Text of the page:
Spasticity is elevated, involuntary, velocity-reliant muscle tone that triggers resistance to movement. This condition may arise secondary to a trauma or disorder, such as a stroke, a tumor, cerebral palsy, multiple sclerosis (MS) or peripheral nerve injury.
The pain connected with spasticity can be as gentle as a feeling of snug muscles, or it could be serious enough to generate agonizing spasms of the extremities, normally the legs. In addition Spasticity can trigger low back pain and lead to feelings of pain or rigidity around joints. Uncomfortable side effects of spasticity includes:
- Muscle stiffness, resulting in movements to be less accurate and making certain duties tough to perform
- Muscle spasms, causing irrepressible and often agonizing muscle contractions
- Fever and other systemic illnesses
- Muscle/joint deformities
- Involuntary leg crossing
- Blockage of protein synthesis in muscle cells
- Urinary tract infections
- Chronic constipation
- Muscle fatigue
- Blockage of longitudinal muscle growth
- Pressure sores
Spasticity is triggered by a discrepancy of signals emanating from the central nervous system to the muscles. This discrepancy is frequently found in individuals with traumatic brain injury, cerebral palsy, stroke, spinal cord injury and multiple sclerosis. Spasticity may be triggered by the following conditions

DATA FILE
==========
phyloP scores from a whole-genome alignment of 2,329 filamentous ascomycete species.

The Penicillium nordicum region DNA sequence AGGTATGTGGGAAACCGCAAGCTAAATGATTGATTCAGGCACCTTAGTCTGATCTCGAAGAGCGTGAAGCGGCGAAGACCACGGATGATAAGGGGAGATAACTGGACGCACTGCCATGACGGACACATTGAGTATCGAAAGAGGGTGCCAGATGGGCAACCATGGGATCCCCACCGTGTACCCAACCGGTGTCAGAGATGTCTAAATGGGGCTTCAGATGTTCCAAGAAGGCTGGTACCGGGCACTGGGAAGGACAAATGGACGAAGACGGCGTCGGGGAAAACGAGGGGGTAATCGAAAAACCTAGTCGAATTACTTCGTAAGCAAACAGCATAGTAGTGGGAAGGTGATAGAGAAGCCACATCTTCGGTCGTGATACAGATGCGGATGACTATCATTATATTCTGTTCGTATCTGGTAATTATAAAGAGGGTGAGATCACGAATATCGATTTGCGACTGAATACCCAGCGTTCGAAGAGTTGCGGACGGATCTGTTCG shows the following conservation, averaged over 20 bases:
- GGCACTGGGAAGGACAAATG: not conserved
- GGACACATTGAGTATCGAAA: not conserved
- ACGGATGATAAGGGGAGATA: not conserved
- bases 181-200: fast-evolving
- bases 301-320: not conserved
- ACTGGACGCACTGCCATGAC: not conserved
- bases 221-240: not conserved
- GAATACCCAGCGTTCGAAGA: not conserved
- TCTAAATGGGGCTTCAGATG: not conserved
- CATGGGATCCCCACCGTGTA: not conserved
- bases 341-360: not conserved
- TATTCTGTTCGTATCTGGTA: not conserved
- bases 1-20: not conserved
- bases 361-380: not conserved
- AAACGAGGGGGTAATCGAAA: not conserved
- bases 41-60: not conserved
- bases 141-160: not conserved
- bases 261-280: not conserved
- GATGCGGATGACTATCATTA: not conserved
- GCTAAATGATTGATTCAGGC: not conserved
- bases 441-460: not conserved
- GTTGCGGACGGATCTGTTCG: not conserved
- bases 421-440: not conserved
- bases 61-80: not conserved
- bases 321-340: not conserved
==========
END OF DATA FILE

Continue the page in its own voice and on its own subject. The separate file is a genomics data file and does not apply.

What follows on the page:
- Brain damage due to lack of oxygen, as can happen in near suffocation or near drowning
- Head injury
- Cerebral palsy
- Multiple sclerosis
- Neurodegenerative illness — ailments that harm the nervous system and brain over time
- Spinal cord injury
This list doesn’t include all medical conditions that can lead to spasticity.
Although the indicationsof spasticity often seem evident, the condition must be evaluated by a specialist in neuromuscular disorders in order to get an precise diagnosis and treatment program.
- New onset spasticity diagnosis
In individuals with new onset spasticity, a comprehensive history and physical test, as well as tests using electromyography, assessment of nerve conduction velocities/imaging,,examination of the neck, head,and spine could be helpful in eradicating treatable causes of enhanced tone.
- Past neurologic insult diagnosis
In people with a past neurologic insult, an in depth history and physical exam is necessary to eliminate any aspects that can aggravate spasticity (eg, medication adjustments, noxious stimuli, elevated intracranial pressure).Laboratory test(eg, full blood count and culturing of blood, urine, cerebrospinal fluid) can help to rule out infections.
Because spasticity differs so much from one person to another, it must be dealt with on a case by case basis and demands a true collaboration between the individual with MS, physician, physical therapist, nurse, and occupational therapist.
- Treatment starts with the physician suggesting ways to reduce the symptoms, including medication, exercise, changes in daily pursuits or a blend of these methods.
- The doctor will monitor the progress and then make referrals to other health care professionals such as occupational and physical therapists. Regular stretching and other workouts are often helpful in helping to alleviate spasticity.